With international hotel chains flocking the region, the art of fine-dining and culinary exploits is an emerging trend. Eighty Eight at the Villa Rosa Kempinski in Nairobi is dedicated to the tastes of the Orient.
Eight, a lucky number in Oriental cultures ranging from East to South Asians, considered to herald wealth and prosperity. At Eighty Eight, the contemporary pan-Asian cuisine is served with a double-dose of ambience.
I stuffed myself with the sushi and sashimi, with bits of wasabi to kill any micro-bacteria on the raw food. The sushi bar at the entrance of the Asian restaurant is done in warm orange colours and minimal deco. It features tobiko (shrimp eggs), unagi (eel), octopus and Hamachi (a yellow bony fish tail.)
“The pan-Asian is a new concept in town,” said Kithure Mwingirwa, the PR and marketing manager at Kempinski. “You could begin with a Japanese appetiser, have an Indian dish for the main course, and top it off with a Thai dessert. It’s like a one-stop shop.”
A few more foods appear on bamboo stalks to appease the buds.
The steamed prawn dumplings in caskets with roasted sesame sauce are delicious.
The discussion on food centres on the love for food with exotic spice-laden dishes. A few decades ago, Asian restaurants became popular in Europe. Today, Asian cuisine is a household feature in European kitchens.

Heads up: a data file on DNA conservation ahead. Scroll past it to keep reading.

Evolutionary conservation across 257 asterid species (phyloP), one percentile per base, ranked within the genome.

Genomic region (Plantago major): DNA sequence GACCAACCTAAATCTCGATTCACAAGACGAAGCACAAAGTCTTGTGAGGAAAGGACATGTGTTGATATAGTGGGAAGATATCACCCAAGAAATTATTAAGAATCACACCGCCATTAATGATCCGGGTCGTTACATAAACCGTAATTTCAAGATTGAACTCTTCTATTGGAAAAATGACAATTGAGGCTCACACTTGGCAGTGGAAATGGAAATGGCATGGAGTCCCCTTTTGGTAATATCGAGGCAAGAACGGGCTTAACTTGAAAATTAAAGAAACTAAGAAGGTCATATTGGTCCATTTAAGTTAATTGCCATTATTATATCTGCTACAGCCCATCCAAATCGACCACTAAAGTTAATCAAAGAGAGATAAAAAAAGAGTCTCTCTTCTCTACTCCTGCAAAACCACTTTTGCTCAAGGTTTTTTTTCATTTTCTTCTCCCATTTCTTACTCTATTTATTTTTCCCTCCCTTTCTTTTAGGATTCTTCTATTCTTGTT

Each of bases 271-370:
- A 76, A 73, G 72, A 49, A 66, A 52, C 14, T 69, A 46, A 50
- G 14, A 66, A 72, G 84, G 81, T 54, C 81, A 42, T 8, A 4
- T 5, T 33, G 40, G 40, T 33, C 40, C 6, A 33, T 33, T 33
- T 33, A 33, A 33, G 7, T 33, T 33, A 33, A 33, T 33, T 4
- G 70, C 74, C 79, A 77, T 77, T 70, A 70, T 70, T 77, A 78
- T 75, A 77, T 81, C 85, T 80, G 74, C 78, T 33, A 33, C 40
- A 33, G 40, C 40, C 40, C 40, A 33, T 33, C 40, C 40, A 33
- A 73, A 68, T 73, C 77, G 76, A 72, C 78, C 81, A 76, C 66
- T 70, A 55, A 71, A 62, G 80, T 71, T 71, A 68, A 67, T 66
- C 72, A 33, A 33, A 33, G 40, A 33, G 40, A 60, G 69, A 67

In the same vein, someone in our group comments on how Asian cuisine is gaining popularity in the East African kitchen.
We continue our feast with glass noodles with mango and chilli lemon dressing as a tantalising light salad, while the crab soup in the asparagus adds tangy hints to an otherwise bland veggie.
For the 20 people at the table, the choice of nine main dishes fills every available space.
From India, there’s the lamb curry marinated in spices, and stir-fry Szechuan chicken from China – I love the garlic and herb flavours in it.
The steamed grouper in coconut milk complements the rich taste of the spicy potatoes, while the Nasi Goreng — fried rice from the Indonesian and Malay kitchens spiced with tamarind and garlic and served with eggs and bits of sea fish — and Shangai noodles create a base for all the meats and fish.
For dessert, I choose the sweet and spicy Eastern delights to cap the night.
SOURCE: THE EAST AFRICAN